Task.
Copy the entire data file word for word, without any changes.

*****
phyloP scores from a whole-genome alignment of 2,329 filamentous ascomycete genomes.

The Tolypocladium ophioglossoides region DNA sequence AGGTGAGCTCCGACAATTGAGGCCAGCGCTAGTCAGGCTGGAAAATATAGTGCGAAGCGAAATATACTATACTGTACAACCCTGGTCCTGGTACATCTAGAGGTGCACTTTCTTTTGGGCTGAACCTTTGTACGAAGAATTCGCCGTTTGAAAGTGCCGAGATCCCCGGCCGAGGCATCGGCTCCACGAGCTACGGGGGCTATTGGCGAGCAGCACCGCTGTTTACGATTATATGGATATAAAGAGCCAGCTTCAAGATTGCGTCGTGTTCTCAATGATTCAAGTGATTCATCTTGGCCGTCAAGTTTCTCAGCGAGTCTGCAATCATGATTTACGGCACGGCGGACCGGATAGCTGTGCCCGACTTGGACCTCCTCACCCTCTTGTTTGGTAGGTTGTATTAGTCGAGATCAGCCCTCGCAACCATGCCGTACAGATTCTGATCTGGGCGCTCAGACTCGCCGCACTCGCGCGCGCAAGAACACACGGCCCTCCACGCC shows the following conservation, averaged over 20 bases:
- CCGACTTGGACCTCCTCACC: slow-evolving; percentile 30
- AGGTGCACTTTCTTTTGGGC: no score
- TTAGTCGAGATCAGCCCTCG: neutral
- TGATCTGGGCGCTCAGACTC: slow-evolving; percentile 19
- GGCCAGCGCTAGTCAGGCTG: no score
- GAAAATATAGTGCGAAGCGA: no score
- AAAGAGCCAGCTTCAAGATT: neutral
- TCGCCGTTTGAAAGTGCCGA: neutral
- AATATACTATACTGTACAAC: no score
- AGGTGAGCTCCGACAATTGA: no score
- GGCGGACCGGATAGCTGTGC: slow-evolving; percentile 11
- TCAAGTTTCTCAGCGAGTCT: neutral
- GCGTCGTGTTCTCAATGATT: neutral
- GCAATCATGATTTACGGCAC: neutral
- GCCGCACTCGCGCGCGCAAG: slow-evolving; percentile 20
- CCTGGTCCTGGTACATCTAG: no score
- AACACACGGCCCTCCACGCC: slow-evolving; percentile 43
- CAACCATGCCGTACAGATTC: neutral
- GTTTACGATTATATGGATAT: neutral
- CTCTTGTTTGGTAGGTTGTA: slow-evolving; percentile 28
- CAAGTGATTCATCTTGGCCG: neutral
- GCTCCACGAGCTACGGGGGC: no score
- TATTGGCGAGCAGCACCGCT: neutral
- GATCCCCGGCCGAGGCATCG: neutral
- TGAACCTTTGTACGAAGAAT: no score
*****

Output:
phyloP scores from a whole-genome alignment of 2,329 filamentous ascomycete genomes.

The Tolypocladium ophioglossoides region DNA sequence AGGTGAGCTCCGACAATTGAGGCCAGCGCTAGTCAGGCTGGAAAATATAGTGCGAAGCGAAATATACTATACTGTACAACCCTGGTCCTGGTACATCTAGAGGTGCACTTTCTTTTGGGCTGAACCTTTGTACGAAGAATTCGCCGTTTGAAAGTGCCGAGATCCCCGGCCGAGGCATCGGCTCCACGAGCTACGGGGGCTATTGGCGAGCAGCACCGCTGTTTACGATTATATGGATATAAAGAGCCAGCTTCAAGATTGCGTCGTGTTCTCAATGATTCAAGTGATTCATCTTGGCCGTCAAGTTTCTCAGCGAGTCTGCAATCATGATTTACGGCACGGCGGACCGGATAGCTGTGCCCGACTTGGACCTCCTCACCCTCTTGTTTGGTAGGTTGTATTAGTCGAGATCAGCCCTCGCAACCATGCCGTACAGATTCTGATCTGGGCGCTCAGACTCGCCGCACTCGCGCGCGCAAGAACACACGGCCCTCCACGCC shows the following conservation, averaged over 20 bases:
- CCGACTTGGACCTCCTCACC: slow-evolving; percentile 30
- AGGTGCACTTTCTTTTGGGC: no score
- TTAGTCGAGATCAGCCCTCG: neutral
- TGATCTGGGCGCTCAGACTC: slow-evolving; percentile 19
- GGCCAGCGCTAGTCAGGCTG: no score
- GAAAATATAGTGCGAAGCGA: no score
- AAAGAGCCAGCTTCAAGATT: neutral
- TCGCCGTTTGAAAGTGCCGA: neutral
- AATATACTATACTGTACAAC: no score
- AGGTGAGCTCCGACAATTGA: no score
- GGCGGACCGGATAGCTGTGC: slow-evolving; percentile 11
- TCAAGTTTCTCAGCGAGTCT: neutral
- GCGTCGTGTTCTCAATGATT: neutral
- GCAATCATGATTTACGGCAC: neutral
- GCCGCACTCGCGCGCGCAAG: slow-evolving; percentile 20
- CCTGGTCCTGGTACATCTAG: no score
- AACACACGGCCCTCCACGCC: slow-evolving; percentile 43
- CAACCATGCCGTACAGATTC: neutral
- GTTTACGATTATATGGATAT: neutral
- CTCTTGTTTGGTAGGTTGTA: slow-evolving; percentile 28
- CAAGTGATTCATCTTGGCCG: neutral
- GCTCCACGAGCTACGGGGGC: no score
- TATTGGCGAGCAGCACCGCT: neutral
- GATCCCCGGCCGAGGCATCG: neutral
- TGAACCTTTGTACGAAGAAT: no score